by Gail Denham
One doesnít lope quickly through sage
and bitter brush. Silence slows you to a gentle
walk, picking your way, watching for rusty
tin cans—punched, flattened—bent license plates,
or, if youíre lucky, a bleached cow skull with horns.
Something to reveal the age of your land—spots
where cook fires left permanent dark areas,
perhaps part of a shattered pottery bowl, or straps
that might be part of a military knapsack.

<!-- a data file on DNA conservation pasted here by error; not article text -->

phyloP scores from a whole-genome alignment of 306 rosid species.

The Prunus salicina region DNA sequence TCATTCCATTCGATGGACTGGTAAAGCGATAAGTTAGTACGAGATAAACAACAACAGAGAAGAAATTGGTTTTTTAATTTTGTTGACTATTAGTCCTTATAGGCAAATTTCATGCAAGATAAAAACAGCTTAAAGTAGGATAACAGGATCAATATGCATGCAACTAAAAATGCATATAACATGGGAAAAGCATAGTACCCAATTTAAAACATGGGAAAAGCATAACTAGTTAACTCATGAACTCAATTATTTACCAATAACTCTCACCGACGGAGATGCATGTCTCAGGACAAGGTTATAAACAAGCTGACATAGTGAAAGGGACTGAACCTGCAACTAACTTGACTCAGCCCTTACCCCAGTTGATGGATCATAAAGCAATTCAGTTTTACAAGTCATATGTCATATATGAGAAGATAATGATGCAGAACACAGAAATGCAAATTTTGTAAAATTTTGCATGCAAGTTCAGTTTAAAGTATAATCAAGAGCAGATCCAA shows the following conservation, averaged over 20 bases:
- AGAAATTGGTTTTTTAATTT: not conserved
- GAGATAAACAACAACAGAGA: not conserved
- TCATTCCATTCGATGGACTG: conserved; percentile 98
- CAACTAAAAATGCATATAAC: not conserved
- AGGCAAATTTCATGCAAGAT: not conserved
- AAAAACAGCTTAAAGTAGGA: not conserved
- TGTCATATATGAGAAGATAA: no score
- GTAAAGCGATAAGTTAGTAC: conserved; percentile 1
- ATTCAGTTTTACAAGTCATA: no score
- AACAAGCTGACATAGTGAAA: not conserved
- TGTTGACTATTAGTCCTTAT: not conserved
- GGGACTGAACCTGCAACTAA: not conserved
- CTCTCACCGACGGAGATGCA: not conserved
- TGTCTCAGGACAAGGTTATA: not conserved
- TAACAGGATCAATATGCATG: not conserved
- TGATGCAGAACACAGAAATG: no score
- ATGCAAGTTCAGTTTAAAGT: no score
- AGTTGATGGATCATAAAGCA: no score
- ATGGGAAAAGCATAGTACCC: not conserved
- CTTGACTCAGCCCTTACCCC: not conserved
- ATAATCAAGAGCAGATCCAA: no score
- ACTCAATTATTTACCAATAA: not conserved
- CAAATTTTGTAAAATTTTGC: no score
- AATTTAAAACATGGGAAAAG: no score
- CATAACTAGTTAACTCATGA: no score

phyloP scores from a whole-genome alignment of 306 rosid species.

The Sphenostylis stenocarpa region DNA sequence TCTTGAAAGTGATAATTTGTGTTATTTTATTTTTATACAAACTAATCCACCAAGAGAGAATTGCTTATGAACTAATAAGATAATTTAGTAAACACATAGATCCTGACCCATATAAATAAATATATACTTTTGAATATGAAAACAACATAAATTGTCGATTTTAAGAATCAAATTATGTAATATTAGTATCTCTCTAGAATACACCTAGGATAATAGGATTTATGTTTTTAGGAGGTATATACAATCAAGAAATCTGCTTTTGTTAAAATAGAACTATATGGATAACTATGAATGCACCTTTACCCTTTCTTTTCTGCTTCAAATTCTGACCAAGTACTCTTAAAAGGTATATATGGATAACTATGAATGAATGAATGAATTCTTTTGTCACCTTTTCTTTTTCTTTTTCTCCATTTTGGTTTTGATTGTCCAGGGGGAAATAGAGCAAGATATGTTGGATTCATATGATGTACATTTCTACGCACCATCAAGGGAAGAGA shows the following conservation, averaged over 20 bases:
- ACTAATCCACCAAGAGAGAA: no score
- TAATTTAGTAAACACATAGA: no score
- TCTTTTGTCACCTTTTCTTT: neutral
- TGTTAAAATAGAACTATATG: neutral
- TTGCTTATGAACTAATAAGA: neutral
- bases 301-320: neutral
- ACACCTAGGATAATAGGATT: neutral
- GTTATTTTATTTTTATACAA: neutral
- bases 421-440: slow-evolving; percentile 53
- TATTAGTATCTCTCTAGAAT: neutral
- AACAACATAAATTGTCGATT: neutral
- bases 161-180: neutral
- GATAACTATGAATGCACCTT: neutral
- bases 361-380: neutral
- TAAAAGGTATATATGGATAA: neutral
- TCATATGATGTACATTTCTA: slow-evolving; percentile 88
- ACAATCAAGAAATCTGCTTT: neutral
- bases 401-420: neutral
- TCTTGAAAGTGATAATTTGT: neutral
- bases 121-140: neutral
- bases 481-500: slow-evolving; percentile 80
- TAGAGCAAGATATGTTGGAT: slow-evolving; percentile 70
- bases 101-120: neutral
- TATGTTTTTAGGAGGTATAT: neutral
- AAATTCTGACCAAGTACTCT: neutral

Thereís treasure in that wide open acreage
I explore with grandkids. Perhaps after
a search, the beauty of sunís glow on junipersí
ancient knots and swirls, or lichen-covered stones
(which all sat—stock still—watching history
unfold) will be your greatest find.
watch summerís afternoon sun tell stories
on misshapen, lightning-shattered, split snags.
Listen to those tales. You wonít come away